Shortly after the First World War, Memorial University College was established as a living memorial so that “…in freedom of learning their cause and sacrifice may not be forgotten.”
It is a unique origin among universities in North America, and one incoming students are reminded of when they attend matriculation each semester.
Living Memorial Fund
On the centenary of the start of the First World War, the university created the WW100 Commemoration Program, designed to encourage and empower the university community during the 2014-19 centenary period.
Faculty, students and staff were encouraged to develop academic, commemorative or archival/library projects.
Seventy grants were awarded through the Living Memorial Fund over the five-year program. Approximately $285,000 was awarded and was used to leverage almost $760,000 in additional funds.
Projects extended across the spectrum of university activities and emanated from all major university campuses.
What follows are a select sample of undertakings over the commemoration period. A full list of funded projects can be found here.
Alumna Stephanie Tucker and her Harlow Campus classmates spontaneously recorded a moving video during a visit to Beaumont-Hamel.
She later presented at a WW100 symposium.
The symposium, Before Beaumont-Hamel there was Gallipoli, and a number of other events occurred during 2015 that recognized the Turkish and Newfoundland shared experience at Gallipoli.
During the summer, the Queen Elizabeth II Library hosted an art exhibit featuring the work of Turkish artist Hikmet Çetinkaya.
He generously donated the largest painting in the series to Government House and the second largest to Memorial University.
Later in the year, the Turkish ambassador attended Memorial’s Ceremony of Remembrance in November and laid a memorial wreath.
In June, Princess Anne, the Royal Newfoundland Regiment’s colonel-in-chief, officially dedicated the Danger Tree sculpture at Grenfell Campus.
Created by sculptor Morgan MacDonald, the large bronze sculpture is a powerful representation of the tree that came to symbolize not only the tragic losses, but also the determination that defined the advance of the Newfoundland Regiment at Beaumont-Hamel on July 1, 1916.
Three years later, the bronze sculpture was completed with the addition of a sculpture of Pte. Hugh Walter McWhirter, the first solider from the First Battalion of the Royal Newfoundland Regiment killed in combat in the First World War.
The Conservation Corps of Newfoundland and Labrador hired more than 100 youth in summer 2016.
A research element on the First World War was incorporated into each of the program participant’s job descriptions. Throughout the summer, youth were required to conduct research on the history of their community and ancestors.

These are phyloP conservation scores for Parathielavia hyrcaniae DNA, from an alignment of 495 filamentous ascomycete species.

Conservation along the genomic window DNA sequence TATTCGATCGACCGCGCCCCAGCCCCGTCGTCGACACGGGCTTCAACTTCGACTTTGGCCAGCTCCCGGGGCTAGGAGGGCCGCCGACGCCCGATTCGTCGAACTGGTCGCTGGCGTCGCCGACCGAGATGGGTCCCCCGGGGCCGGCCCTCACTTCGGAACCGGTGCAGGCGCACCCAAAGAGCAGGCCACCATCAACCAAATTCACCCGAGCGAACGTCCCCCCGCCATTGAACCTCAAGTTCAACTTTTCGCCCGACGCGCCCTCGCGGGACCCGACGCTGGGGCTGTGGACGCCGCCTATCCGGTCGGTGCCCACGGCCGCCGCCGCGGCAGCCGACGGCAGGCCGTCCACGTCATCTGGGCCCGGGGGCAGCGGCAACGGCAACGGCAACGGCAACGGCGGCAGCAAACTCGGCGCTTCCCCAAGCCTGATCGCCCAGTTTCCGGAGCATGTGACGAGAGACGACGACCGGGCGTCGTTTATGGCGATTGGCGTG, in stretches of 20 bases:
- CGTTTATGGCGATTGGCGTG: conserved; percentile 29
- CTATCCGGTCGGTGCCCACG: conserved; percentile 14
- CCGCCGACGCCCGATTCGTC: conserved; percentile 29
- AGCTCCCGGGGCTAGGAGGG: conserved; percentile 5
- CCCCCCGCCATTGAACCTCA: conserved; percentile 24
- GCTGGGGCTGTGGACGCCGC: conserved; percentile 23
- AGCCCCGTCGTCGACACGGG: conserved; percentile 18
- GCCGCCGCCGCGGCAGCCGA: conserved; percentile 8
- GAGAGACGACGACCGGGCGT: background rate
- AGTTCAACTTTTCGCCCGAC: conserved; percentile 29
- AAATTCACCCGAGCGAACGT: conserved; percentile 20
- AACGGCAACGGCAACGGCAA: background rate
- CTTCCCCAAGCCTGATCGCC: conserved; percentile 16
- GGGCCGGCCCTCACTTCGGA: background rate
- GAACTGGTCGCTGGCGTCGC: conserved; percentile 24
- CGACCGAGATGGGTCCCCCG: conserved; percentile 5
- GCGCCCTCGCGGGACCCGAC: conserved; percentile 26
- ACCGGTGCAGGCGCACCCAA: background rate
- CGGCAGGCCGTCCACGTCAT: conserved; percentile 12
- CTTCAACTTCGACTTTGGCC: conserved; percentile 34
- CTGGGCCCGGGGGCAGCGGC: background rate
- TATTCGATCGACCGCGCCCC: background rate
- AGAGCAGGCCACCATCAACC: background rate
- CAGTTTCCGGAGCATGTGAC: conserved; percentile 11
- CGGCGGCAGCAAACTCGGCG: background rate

The best stories were selected for a film project and some of the youth were interviewed.
The Conservation Coprs of Newfoundland and Labrador staff travelled throughout the province and collected stories in Conne River, Lewisporte, St. Alban’s, Come By Chance, Mount Pearl and more.
In early 2018, the Peace by Piece: Quilted Memories of Newfoundland in the Great War exhibit was displayed in the Queen Elizabeth II Library.
The exhibit was a project of the Cabot Quilters’ Guild. The guild invited quilters to submit quilt blocks, which were then made into quilts. More than 250 quilt blocks on 17 quilts share the stories of Newfoundlanders who fought in the First World War.
The material they depict ranges from the personal to the political. The guild later donated the quilts to the university and are now on permanent display in buildings on all Memorial campuses.
The capstone of the WW100 program was the Living Memorial Conference that took place in June 2019.
Most of the presentations were overviews of projects funded through the WW100 program. Two high-profile Canadian military historians were keynote speakers: Dr. Tim Cook, First World War historian, Canadian War Museum; and Dr. Dean Oliver, director of research, Canadian Museum of History.
The conference was a great success and in all ways exceeded expectations, with one attendee saying, “If there was another related conference I would sign up in a flash,” while another noted, “My interest has been sparked to read up more on the First World War.”
The university is a living memorial, so how will the university become a living memorial for the 21st century?
One answer is a Veterans’ Service Program. The program will address some of the unique challenges facing serving members and veterans.
Over the coming year, the university will acquire and analyze demographic data to determine the current veteran and military population at Memorial, conduct stakeholder engagement to learn more about these students’ support needs and develop a prior learning assessment review process to consider the course equivalencies for military training.